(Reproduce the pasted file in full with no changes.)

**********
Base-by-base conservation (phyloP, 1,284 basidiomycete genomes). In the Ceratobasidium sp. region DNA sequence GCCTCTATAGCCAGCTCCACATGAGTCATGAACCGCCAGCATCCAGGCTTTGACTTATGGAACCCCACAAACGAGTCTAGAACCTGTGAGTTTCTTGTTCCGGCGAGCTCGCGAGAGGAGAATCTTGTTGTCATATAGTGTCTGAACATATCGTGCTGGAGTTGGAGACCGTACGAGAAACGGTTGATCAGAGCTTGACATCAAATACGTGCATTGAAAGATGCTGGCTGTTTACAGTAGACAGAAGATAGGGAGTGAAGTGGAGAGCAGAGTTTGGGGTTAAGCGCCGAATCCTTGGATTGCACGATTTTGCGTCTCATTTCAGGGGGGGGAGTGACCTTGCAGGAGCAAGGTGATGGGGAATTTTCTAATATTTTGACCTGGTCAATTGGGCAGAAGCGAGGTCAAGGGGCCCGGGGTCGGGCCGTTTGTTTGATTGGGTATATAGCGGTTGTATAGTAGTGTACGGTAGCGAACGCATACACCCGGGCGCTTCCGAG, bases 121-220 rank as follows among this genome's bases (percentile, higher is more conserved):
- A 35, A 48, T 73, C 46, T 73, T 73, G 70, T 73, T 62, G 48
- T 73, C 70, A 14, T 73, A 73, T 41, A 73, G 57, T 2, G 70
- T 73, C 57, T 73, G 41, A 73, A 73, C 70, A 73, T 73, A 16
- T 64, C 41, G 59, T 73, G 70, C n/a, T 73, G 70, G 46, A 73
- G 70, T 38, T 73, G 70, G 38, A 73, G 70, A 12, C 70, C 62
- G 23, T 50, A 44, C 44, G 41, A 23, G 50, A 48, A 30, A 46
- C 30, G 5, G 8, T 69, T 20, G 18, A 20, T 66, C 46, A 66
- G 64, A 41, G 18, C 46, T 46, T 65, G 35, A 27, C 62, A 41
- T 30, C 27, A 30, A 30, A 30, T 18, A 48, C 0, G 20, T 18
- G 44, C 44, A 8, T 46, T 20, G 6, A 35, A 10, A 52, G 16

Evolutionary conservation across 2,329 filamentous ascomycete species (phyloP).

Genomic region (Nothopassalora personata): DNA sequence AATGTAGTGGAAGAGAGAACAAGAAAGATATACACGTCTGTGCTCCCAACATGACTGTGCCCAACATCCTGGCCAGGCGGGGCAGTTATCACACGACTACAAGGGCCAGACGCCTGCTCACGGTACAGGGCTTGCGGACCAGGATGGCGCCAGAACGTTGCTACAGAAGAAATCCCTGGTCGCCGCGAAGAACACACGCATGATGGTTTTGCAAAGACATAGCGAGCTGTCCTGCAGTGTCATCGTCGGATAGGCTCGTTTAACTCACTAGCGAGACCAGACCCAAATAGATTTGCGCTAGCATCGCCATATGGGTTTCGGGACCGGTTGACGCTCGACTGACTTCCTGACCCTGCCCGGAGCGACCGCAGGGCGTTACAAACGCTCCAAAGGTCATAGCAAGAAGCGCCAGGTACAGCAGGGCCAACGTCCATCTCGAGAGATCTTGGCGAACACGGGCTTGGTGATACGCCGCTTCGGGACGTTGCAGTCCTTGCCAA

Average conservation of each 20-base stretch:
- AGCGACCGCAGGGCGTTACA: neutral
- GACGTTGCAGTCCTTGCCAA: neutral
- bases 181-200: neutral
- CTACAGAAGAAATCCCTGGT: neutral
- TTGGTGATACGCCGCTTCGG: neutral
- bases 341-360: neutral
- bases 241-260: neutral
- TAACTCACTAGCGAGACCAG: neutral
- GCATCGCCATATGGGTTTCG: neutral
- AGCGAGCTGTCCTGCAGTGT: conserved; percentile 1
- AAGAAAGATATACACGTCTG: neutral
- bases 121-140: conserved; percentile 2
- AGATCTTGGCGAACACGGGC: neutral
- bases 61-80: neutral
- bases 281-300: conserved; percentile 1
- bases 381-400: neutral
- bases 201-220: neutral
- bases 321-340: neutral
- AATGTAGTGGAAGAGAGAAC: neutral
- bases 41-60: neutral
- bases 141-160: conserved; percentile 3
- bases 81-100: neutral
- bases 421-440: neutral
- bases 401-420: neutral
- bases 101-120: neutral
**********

Base-by-base conservation (phyloP, 1,284 basidiomycete genomes). In the Ceratobasidium sp. region DNA sequence GCCTCTATAGCCAGCTCCACATGAGTCATGAACCGCCAGCATCCAGGCTTTGACTTATGGAACCCCACAAACGAGTCTAGAACCTGTGAGTTTCTTGTTCCGGCGAGCTCGCGAGAGGAGAATCTTGTTGTCATATAGTGTCTGAACATATCGTGCTGGAGTTGGAGACCGTACGAGAAACGGTTGATCAGAGCTTGACATCAAATACGTGCATTGAAAGATGCTGGCTGTTTACAGTAGACAGAAGATAGGGAGTGAAGTGGAGAGCAGAGTTTGGGGTTAAGCGCCGAATCCTTGGATTGCACGATTTTGCGTCTCATTTCAGGGGGGGGAGTGACCTTGCAGGAGCAAGGTGATGGGGAATTTTCTAATATTTTGACCTGGTCAATTGGGCAGAAGCGAGGTCAAGGGGCCCGGGGTCGGGCCGTTTGTTTGATTGGGTATATAGCGGTTGTATAGTAGTGTACGGTAGCGAACGCATACACCCGGGCGCTTCCGAG, bases 121-220 rank as follows among this genome's bases (percentile, higher is more conserved):
- A 35, A 48, T 73, C 46, T 73, T 73, G 70, T 73, T 62, G 48
- T 73, C 70, A 14, T 73, A 73, T 41, A 73, G 57, T 2, G 70
- T 73, C 57, T 73, G 41, A 73, A 73, C 70, A 73, T 73, A 16
- T 64, C 41, G 59, T 73, G 70, C n/a, T 73, G 70, G 46, A 73
- G 70, T 38, T 73, G 70, G 38, A 73, G 70, A 12, C 70, C 62
- G 23, T 50, A 44, C 44, G 41, A 23, G 50, A 48, A 30, A 46
- C 30, G 5, G 8, T 69, T 20, G 18, A 20, T 66, C 46, A 66
- G 64, A 41, G 18, C 46, T 46, T 65, G 35, A 27, C 62, A 41
- T 30, C 27, A 30, A 30, A 30, T 18, A 48, C 0, G 20, T 18
- G 44, C 44, A 8, T 46, T 20, G 6, A 35, A 10, A 52, G 16

Evolutionary conservation across 2,329 filamentous ascomycete species (phyloP).

Genomic region (Nothopassalora personata): DNA sequence AATGTAGTGGAAGAGAGAACAAGAAAGATATACACGTCTGTGCTCCCAACATGACTGTGCCCAACATCCTGGCCAGGCGGGGCAGTTATCACACGACTACAAGGGCCAGACGCCTGCTCACGGTACAGGGCTTGCGGACCAGGATGGCGCCAGAACGTTGCTACAGAAGAAATCCCTGGTCGCCGCGAAGAACACACGCATGATGGTTTTGCAAAGACATAGCGAGCTGTCCTGCAGTGTCATCGTCGGATAGGCTCGTTTAACTCACTAGCGAGACCAGACCCAAATAGATTTGCGCTAGCATCGCCATATGGGTTTCGGGACCGGTTGACGCTCGACTGACTTCCTGACCCTGCCCGGAGCGACCGCAGGGCGTTACAAACGCTCCAAAGGTCATAGCAAGAAGCGCCAGGTACAGCAGGGCCAACGTCCATCTCGAGAGATCTTGGCGAACACGGGCTTGGTGATACGCCGCTTCGGGACGTTGCAGTCCTTGCCAA

Average conservation of each 20-base stretch:
- AGCGACCGCAGGGCGTTACA: neutral
- GACGTTGCAGTCCTTGCCAA: neutral
- bases 181-200: neutral
- CTACAGAAGAAATCCCTGGT: neutral
- TTGGTGATACGCCGCTTCGG: neutral
- bases 341-360: neutral
- bases 241-260: neutral
- TAACTCACTAGCGAGACCAG: neutral
- GCATCGCCATATGGGTTTCG: neutral
- AGCGAGCTGTCCTGCAGTGT: conserved; percentile 1
- AAGAAAGATATACACGTCTG: neutral
- bases 121-140: conserved; percentile 2
- AGATCTTGGCGAACACGGGC: neutral
- bases 61-80: neutral
- bases 281-300: conserved; percentile 1
- bases 381-400: neutral
- bases 201-220: neutral
- bases 321-340: neutral
- AATGTAGTGGAAGAGAGAAC: neutral
- bases 41-60: neutral
- bases 141-160: conserved; percentile 3
- bases 81-100: neutral
- bases 421-440: neutral
- bases 401-420: neutral
- bases 101-120: neutral